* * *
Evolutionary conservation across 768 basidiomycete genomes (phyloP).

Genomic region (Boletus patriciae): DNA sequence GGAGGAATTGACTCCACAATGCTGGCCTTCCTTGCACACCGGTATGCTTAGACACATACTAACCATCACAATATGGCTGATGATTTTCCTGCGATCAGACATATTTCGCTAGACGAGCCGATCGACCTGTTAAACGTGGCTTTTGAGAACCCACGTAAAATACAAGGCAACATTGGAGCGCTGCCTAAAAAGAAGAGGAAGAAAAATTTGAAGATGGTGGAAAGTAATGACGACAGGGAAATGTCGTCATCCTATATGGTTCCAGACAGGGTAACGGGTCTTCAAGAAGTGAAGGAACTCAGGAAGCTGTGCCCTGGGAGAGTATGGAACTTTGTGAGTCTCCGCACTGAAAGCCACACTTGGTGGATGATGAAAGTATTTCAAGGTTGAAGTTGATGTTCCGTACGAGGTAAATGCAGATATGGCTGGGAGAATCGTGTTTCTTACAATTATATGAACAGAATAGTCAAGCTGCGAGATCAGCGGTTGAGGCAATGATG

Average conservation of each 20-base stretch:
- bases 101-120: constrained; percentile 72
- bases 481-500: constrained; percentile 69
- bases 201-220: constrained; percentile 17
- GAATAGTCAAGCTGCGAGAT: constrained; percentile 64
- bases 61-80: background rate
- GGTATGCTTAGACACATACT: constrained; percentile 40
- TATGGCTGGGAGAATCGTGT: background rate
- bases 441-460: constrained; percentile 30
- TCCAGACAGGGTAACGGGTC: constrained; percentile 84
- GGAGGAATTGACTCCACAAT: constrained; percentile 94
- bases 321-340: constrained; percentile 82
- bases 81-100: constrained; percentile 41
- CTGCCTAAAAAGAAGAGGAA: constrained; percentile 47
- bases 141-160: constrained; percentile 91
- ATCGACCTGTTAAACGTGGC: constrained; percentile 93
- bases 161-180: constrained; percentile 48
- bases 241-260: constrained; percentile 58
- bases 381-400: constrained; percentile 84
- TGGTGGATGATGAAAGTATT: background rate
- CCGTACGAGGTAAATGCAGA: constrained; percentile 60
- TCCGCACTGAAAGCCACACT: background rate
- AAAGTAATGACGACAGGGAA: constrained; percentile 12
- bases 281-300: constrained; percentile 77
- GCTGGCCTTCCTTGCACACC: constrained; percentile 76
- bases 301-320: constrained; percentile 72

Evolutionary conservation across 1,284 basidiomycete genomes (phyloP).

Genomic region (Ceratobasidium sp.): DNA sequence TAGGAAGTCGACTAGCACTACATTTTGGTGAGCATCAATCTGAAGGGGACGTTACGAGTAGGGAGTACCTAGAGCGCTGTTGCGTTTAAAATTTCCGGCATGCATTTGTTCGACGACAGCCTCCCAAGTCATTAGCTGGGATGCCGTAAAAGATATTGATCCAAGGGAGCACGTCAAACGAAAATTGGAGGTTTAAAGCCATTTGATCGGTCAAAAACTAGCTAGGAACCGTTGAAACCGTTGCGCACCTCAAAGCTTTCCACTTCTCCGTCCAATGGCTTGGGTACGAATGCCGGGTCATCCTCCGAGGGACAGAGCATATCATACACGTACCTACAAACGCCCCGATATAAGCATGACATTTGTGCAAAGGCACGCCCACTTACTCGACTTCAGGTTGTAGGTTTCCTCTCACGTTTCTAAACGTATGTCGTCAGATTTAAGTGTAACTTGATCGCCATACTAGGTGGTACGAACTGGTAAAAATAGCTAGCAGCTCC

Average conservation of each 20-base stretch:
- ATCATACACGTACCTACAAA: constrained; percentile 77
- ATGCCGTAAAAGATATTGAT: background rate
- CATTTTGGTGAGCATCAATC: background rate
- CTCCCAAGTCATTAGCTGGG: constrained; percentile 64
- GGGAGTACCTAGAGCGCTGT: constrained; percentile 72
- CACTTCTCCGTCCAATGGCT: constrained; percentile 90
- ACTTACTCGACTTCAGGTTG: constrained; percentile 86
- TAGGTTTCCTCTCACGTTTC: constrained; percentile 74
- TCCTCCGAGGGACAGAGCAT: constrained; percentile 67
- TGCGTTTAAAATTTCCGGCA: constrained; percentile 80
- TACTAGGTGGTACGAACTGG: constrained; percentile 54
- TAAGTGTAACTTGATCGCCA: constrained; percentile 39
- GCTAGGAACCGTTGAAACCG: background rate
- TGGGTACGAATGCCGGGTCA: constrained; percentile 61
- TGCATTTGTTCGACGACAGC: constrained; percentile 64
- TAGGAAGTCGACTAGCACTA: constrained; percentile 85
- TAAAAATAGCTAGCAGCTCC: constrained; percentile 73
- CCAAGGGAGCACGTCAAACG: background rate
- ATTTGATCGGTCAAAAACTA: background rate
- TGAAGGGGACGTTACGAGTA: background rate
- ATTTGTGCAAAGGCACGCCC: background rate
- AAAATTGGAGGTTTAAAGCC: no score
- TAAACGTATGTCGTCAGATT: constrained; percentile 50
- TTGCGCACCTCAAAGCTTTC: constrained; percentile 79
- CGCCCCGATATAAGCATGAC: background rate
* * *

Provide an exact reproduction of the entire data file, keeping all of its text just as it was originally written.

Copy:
Evolutionary conservation across 768 basidiomycete genomes (phyloP).

Genomic region (Boletus patriciae): DNA sequence GGAGGAATTGACTCCACAATGCTGGCCTTCCTTGCACACCGGTATGCTTAGACACATACTAACCATCACAATATGGCTGATGATTTTCCTGCGATCAGACATATTTCGCTAGACGAGCCGATCGACCTGTTAAACGTGGCTTTTGAGAACCCACGTAAAATACAAGGCAACATTGGAGCGCTGCCTAAAAAGAAGAGGAAGAAAAATTTGAAGATGGTGGAAAGTAATGACGACAGGGAAATGTCGTCATCCTATATGGTTCCAGACAGGGTAACGGGTCTTCAAGAAGTGAAGGAACTCAGGAAGCTGTGCCCTGGGAGAGTATGGAACTTTGTGAGTCTCCGCACTGAAAGCCACACTTGGTGGATGATGAAAGTATTTCAAGGTTGAAGTTGATGTTCCGTACGAGGTAAATGCAGATATGGCTGGGAGAATCGTGTTTCTTACAATTATATGAACAGAATAGTCAAGCTGCGAGATCAGCGGTTGAGGCAATGATG

Average conservation of each 20-base stretch:
- bases 101-120: constrained; percentile 72
- bases 481-500: constrained; percentile 69
- bases 201-220: constrained; percentile 17
- GAATAGTCAAGCTGCGAGAT: constrained; percentile 64
- bases 61-80: background rate
- GGTATGCTTAGACACATACT: constrained; percentile 40
- TATGGCTGGGAGAATCGTGT: background rate
- bases 441-460: constrained; percentile 30
- TCCAGACAGGGTAACGGGTC: constrained; percentile 84
- GGAGGAATTGACTCCACAAT: constrained; percentile 94
- bases 321-340: constrained; percentile 82
- bases 81-100: constrained; percentile 41
- CTGCCTAAAAAGAAGAGGAA: constrained; percentile 47
- bases 141-160: constrained; percentile 91
- ATCGACCTGTTAAACGTGGC: constrained; percentile 93
- bases 161-180: constrained; percentile 48
- bases 241-260: constrained; percentile 58
- bases 381-400: constrained; percentile 84
- TGGTGGATGATGAAAGTATT: background rate
- CCGTACGAGGTAAATGCAGA: constrained; percentile 60
- TCCGCACTGAAAGCCACACT: background rate
- AAAGTAATGACGACAGGGAA: constrained; percentile 12
- bases 281-300: constrained; percentile 77
- GCTGGCCTTCCTTGCACACC: constrained; percentile 76
- bases 301-320: constrained; percentile 72

Evolutionary conservation across 1,284 basidiomycete genomes (phyloP).

Genomic region (Ceratobasidium sp.): DNA sequence TAGGAAGTCGACTAGCACTACATTTTGGTGAGCATCAATCTGAAGGGGACGTTACGAGTAGGGAGTACCTAGAGCGCTGTTGCGTTTAAAATTTCCGGCATGCATTTGTTCGACGACAGCCTCCCAAGTCATTAGCTGGGATGCCGTAAAAGATATTGATCCAAGGGAGCACGTCAAACGAAAATTGGAGGTTTAAAGCCATTTGATCGGTCAAAAACTAGCTAGGAACCGTTGAAACCGTTGCGCACCTCAAAGCTTTCCACTTCTCCGTCCAATGGCTTGGGTACGAATGCCGGGTCATCCTCCGAGGGACAGAGCATATCATACACGTACCTACAAACGCCCCGATATAAGCATGACATTTGTGCAAAGGCACGCCCACTTACTCGACTTCAGGTTGTAGGTTTCCTCTCACGTTTCTAAACGTATGTCGTCAGATTTAAGTGTAACTTGATCGCCATACTAGGTGGTACGAACTGGTAAAAATAGCTAGCAGCTCC

Average conservation of each 20-base stretch:
- ATCATACACGTACCTACAAA: constrained; percentile 77
- ATGCCGTAAAAGATATTGAT: background rate
- CATTTTGGTGAGCATCAATC: background rate
- CTCCCAAGTCATTAGCTGGG: constrained; percentile 64
- GGGAGTACCTAGAGCGCTGT: constrained; percentile 72
- CACTTCTCCGTCCAATGGCT: constrained; percentile 90
- ACTTACTCGACTTCAGGTTG: constrained; percentile 86
- TAGGTTTCCTCTCACGTTTC: constrained; percentile 74
- TCCTCCGAGGGACAGAGCAT: constrained; percentile 67
- TGCGTTTAAAATTTCCGGCA: constrained; percentile 80
- TACTAGGTGGTACGAACTGG: constrained; percentile 54
- TAAGTGTAACTTGATCGCCA: constrained; percentile 39
- GCTAGGAACCGTTGAAACCG: background rate
- TGGGTACGAATGCCGGGTCA: constrained; percentile 61
- TGCATTTGTTCGACGACAGC: constrained; percentile 64
- TAGGAAGTCGACTAGCACTA: constrained; percentile 85
- TAAAAATAGCTAGCAGCTCC: constrained; percentile 73
- CCAAGGGAGCACGTCAAACG: background rate
- ATTTGATCGGTCAAAAACTA: background rate
- TGAAGGGGACGTTACGAGTA: background rate
- ATTTGTGCAAAGGCACGCCC: background rate
- AAAATTGGAGGTTTAAAGCC: no score
- TAAACGTATGTCGTCAGATT: constrained; percentile 50
- TTGCGCACCTCAAAGCTTTC: constrained; percentile 79
- CGCCCCGATATAAGCATGAC: background rate